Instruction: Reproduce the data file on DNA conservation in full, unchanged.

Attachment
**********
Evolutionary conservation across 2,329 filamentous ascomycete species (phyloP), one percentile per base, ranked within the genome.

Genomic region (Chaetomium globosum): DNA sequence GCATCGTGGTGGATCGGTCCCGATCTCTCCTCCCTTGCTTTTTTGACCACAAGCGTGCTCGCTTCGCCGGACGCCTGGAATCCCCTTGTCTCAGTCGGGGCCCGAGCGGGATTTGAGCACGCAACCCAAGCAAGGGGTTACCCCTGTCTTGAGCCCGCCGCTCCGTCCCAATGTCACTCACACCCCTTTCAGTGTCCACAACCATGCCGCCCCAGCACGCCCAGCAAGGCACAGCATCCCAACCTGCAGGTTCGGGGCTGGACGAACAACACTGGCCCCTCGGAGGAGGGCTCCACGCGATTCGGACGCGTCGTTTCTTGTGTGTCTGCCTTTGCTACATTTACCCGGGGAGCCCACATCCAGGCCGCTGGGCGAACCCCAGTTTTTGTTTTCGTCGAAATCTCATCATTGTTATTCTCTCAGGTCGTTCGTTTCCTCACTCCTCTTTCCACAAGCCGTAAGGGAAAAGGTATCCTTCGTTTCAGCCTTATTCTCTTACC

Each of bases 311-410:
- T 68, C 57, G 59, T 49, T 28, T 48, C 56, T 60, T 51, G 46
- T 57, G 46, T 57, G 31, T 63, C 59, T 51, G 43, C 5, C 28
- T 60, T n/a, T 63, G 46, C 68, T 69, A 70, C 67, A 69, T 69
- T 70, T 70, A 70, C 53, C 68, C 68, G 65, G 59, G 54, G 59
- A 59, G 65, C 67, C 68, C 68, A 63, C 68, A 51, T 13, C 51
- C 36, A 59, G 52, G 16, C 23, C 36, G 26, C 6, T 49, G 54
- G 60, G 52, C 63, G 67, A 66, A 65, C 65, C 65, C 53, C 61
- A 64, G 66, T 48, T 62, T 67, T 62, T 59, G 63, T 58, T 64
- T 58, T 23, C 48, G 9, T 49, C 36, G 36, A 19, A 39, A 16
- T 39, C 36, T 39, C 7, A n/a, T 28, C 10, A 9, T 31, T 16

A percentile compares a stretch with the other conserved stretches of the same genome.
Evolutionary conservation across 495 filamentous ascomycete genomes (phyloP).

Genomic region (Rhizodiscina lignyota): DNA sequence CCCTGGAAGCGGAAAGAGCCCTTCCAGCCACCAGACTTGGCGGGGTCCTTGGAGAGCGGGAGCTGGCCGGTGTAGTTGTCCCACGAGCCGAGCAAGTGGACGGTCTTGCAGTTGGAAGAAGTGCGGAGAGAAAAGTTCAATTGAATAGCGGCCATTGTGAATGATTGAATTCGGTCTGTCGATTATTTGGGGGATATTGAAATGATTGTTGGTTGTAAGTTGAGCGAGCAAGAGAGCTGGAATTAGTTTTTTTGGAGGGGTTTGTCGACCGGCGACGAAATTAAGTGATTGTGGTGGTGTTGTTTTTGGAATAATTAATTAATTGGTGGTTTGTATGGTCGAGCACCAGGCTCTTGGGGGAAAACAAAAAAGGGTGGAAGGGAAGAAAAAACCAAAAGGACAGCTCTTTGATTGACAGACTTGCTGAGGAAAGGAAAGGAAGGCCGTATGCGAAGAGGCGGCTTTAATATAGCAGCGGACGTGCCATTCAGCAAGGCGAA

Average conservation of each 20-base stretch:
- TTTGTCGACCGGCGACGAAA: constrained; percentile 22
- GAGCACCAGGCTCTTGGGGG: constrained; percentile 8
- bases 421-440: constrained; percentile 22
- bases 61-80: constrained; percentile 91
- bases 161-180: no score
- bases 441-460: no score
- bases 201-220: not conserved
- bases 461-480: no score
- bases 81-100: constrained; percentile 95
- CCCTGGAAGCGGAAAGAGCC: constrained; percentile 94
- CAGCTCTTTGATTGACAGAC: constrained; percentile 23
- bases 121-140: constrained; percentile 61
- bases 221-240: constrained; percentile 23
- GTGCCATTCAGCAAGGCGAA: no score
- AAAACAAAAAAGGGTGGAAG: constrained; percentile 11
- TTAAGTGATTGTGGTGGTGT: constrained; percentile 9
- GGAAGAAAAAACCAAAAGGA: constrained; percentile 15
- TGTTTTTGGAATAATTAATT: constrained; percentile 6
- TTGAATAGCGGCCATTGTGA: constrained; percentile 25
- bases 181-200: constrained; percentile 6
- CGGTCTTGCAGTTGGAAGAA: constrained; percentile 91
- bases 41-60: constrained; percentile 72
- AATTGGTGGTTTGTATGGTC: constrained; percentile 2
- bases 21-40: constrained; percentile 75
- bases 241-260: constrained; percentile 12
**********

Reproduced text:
Evolutionary conservation across 2,329 filamentous ascomycete species (phyloP), one percentile per base, ranked within the genome.

Genomic region (Chaetomium globosum): DNA sequence GCATCGTGGTGGATCGGTCCCGATCTCTCCTCCCTTGCTTTTTTGACCACAAGCGTGCTCGCTTCGCCGGACGCCTGGAATCCCCTTGTCTCAGTCGGGGCCCGAGCGGGATTTGAGCACGCAACCCAAGCAAGGGGTTACCCCTGTCTTGAGCCCGCCGCTCCGTCCCAATGTCACTCACACCCCTTTCAGTGTCCACAACCATGCCGCCCCAGCACGCCCAGCAAGGCACAGCATCCCAACCTGCAGGTTCGGGGCTGGACGAACAACACTGGCCCCTCGGAGGAGGGCTCCACGCGATTCGGACGCGTCGTTTCTTGTGTGTCTGCCTTTGCTACATTTACCCGGGGAGCCCACATCCAGGCCGCTGGGCGAACCCCAGTTTTTGTTTTCGTCGAAATCTCATCATTGTTATTCTCTCAGGTCGTTCGTTTCCTCACTCCTCTTTCCACAAGCCGTAAGGGAAAAGGTATCCTTCGTTTCAGCCTTATTCTCTTACC

Each of bases 311-410:
- T 68, C 57, G 59, T 49, T 28, T 48, C 56, T 60, T 51, G 46
- T 57, G 46, T 57, G 31, T 63, C 59, T 51, G 43, C 5, C 28
- T 60, T n/a, T 63, G 46, C 68, T 69, A 70, C 67, A 69, T 69
- T 70, T 70, A 70, C 53, C 68, C 68, G 65, G 59, G 54, G 59
- A 59, G 65, C 67, C 68, C 68, A 63, C 68, A 51, T 13, C 51
- C 36, A 59, G 52, G 16, C 23, C 36, G 26, C 6, T 49, G 54
- G 60, G 52, C 63, G 67, A 66, A 65, C 65, C 65, C 53, C 61
- A 64, G 66, T 48, T 62, T 67, T 62, T 59, G 63, T 58, T 64
- T 58, T 23, C 48, G 9, T 49, C 36, G 36, A 19, A 39, A 16
- T 39, C 36, T 39, C 7, A n/a, T 28, C 10, A 9, T 31, T 16

A percentile compares a stretch with the other conserved stretches of the same genome.
Evolutionary conservation across 495 filamentous ascomycete genomes (phyloP).

Genomic region (Rhizodiscina lignyota): DNA sequence CCCTGGAAGCGGAAAGAGCCCTTCCAGCCACCAGACTTGGCGGGGTCCTTGGAGAGCGGGAGCTGGCCGGTGTAGTTGTCCCACGAGCCGAGCAAGTGGACGGTCTTGCAGTTGGAAGAAGTGCGGAGAGAAAAGTTCAATTGAATAGCGGCCATTGTGAATGATTGAATTCGGTCTGTCGATTATTTGGGGGATATTGAAATGATTGTTGGTTGTAAGTTGAGCGAGCAAGAGAGCTGGAATTAGTTTTTTTGGAGGGGTTTGTCGACCGGCGACGAAATTAAGTGATTGTGGTGGTGTTGTTTTTGGAATAATTAATTAATTGGTGGTTTGTATGGTCGAGCACCAGGCTCTTGGGGGAAAACAAAAAAGGGTGGAAGGGAAGAAAAAACCAAAAGGACAGCTCTTTGATTGACAGACTTGCTGAGGAAAGGAAAGGAAGGCCGTATGCGAAGAGGCGGCTTTAATATAGCAGCGGACGTGCCATTCAGCAAGGCGAA

Average conservation of each 20-base stretch:
- TTTGTCGACCGGCGACGAAA: constrained; percentile 22
- GAGCACCAGGCTCTTGGGGG: constrained; percentile 8
- bases 421-440: constrained; percentile 22
- bases 61-80: constrained; percentile 91
- bases 161-180: no score
- bases 441-460: no score
- bases 201-220: not conserved
- bases 461-480: no score
- bases 81-100: constrained; percentile 95
- CCCTGGAAGCGGAAAGAGCC: constrained; percentile 94
- CAGCTCTTTGATTGACAGAC: constrained; percentile 23
- bases 121-140: constrained; percentile 61
- bases 221-240: constrained; percentile 23
- GTGCCATTCAGCAAGGCGAA: no score
- AAAACAAAAAAGGGTGGAAG: constrained; percentile 11
- TTAAGTGATTGTGGTGGTGT: constrained; percentile 9
- GGAAGAAAAAACCAAAAGGA: constrained; percentile 15
- TGTTTTTGGAATAATTAATT: constrained; percentile 6
- TTGAATAGCGGCCATTGTGA: constrained; percentile 25
- bases 181-200: constrained; percentile 6
- CGGTCTTGCAGTTGGAAGAA: constrained; percentile 91
- bases 41-60: constrained; percentile 72
- AATTGGTGGTTTGTATGGTC: constrained; percentile 2
- bases 21-40: constrained; percentile 75
- bases 241-260: constrained; percentile 12